Here’s what Phillips 66’s CEO told chemical engineers in New Orleans

Phillips 66’s mission will require constant change, President and CEO Mark Lashier told a gathering of more than 1,000 chemical engineers in New Orleans last week.

Delivering the keynote speech at the American Institute of Chemical Engineers Spring Meeting and 20th Global Congress on Process Safety, Lashier said that change should be seen in the context of what a recent Harvard Business Review article called “regeneration.”

“While regeneration is part of natural life, it often feels unnatural in business,” Lashier said. “That shouldn’t be the case. We should think of change as something that we’re part of, not something being done to us.”

The comments came as the company navigates its relationship with activist investor Elliott Investment Management. Lashier told Reuters last week the investment firm has accepted the performance improvement plan that U.S. oil refiner Phillips 66 laid out to boost shareholder returns and share price. “They’ve bought into our plans that we already had in place,” he is quoted as saying.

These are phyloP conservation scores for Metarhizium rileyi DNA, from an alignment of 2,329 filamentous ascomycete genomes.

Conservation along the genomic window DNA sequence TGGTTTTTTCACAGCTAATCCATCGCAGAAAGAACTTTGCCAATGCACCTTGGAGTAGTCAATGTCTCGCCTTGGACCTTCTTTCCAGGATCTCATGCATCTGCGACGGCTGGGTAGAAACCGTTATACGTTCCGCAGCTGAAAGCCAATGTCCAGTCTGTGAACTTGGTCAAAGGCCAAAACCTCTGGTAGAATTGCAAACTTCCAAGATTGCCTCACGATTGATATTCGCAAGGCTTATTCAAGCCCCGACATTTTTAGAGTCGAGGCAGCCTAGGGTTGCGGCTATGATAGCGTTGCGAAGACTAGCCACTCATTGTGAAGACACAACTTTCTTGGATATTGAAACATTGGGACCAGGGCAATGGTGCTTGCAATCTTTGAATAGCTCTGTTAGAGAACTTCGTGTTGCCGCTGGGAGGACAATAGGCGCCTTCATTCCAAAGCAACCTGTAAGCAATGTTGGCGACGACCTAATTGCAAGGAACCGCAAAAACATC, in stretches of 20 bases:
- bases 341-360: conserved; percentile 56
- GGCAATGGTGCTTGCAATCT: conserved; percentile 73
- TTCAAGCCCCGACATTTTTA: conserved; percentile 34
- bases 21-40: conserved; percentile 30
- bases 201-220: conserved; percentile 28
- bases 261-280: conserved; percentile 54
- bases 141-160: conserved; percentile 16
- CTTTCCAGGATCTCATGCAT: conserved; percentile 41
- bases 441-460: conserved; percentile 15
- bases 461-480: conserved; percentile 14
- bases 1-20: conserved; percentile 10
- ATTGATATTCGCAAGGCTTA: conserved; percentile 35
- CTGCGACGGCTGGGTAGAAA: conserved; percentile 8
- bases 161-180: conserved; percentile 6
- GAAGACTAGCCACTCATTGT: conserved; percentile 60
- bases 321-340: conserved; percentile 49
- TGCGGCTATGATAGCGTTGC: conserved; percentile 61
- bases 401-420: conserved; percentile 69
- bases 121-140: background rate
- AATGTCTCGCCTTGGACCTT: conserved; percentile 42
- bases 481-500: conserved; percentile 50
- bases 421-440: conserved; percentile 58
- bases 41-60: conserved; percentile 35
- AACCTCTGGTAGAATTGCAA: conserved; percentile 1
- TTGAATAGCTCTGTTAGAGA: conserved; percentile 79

Elliott sent a letter to the company’s board last fall, disclosing a $1 billion stake in the company, and calling for additions to its board of directors and a focus on improving its oil refining business.

To achieve the energy “trilemma” of security, affordability and sustainability, Lashier told the New Orleans gathering the industry must take a two-track approach: make fossil fuels cleaner and develop renewable energy in ways that make economic sense.

“We have to push the bounds of alternative energy while lowering the carbon footprint of the energy we need today,” he said.

None of this will be possible without safety, said Lashier. “Creating the future of energy and fostering a culture of problem solving and resiliency won’t happen if our processes and policies don’t keep people and our planet safe,” he said.

Lashier said a culture of safety must empower people to do three things: be aware when something isn’t safe, stop work and bring forward solutions. Indeed, he said, an engaged and empowered workforce is critical not only for safety, but also the energy transition.

“Let’s harness our collective energy and create meaningful change,” he said. “As I like to say to our employees, full speed ahead.”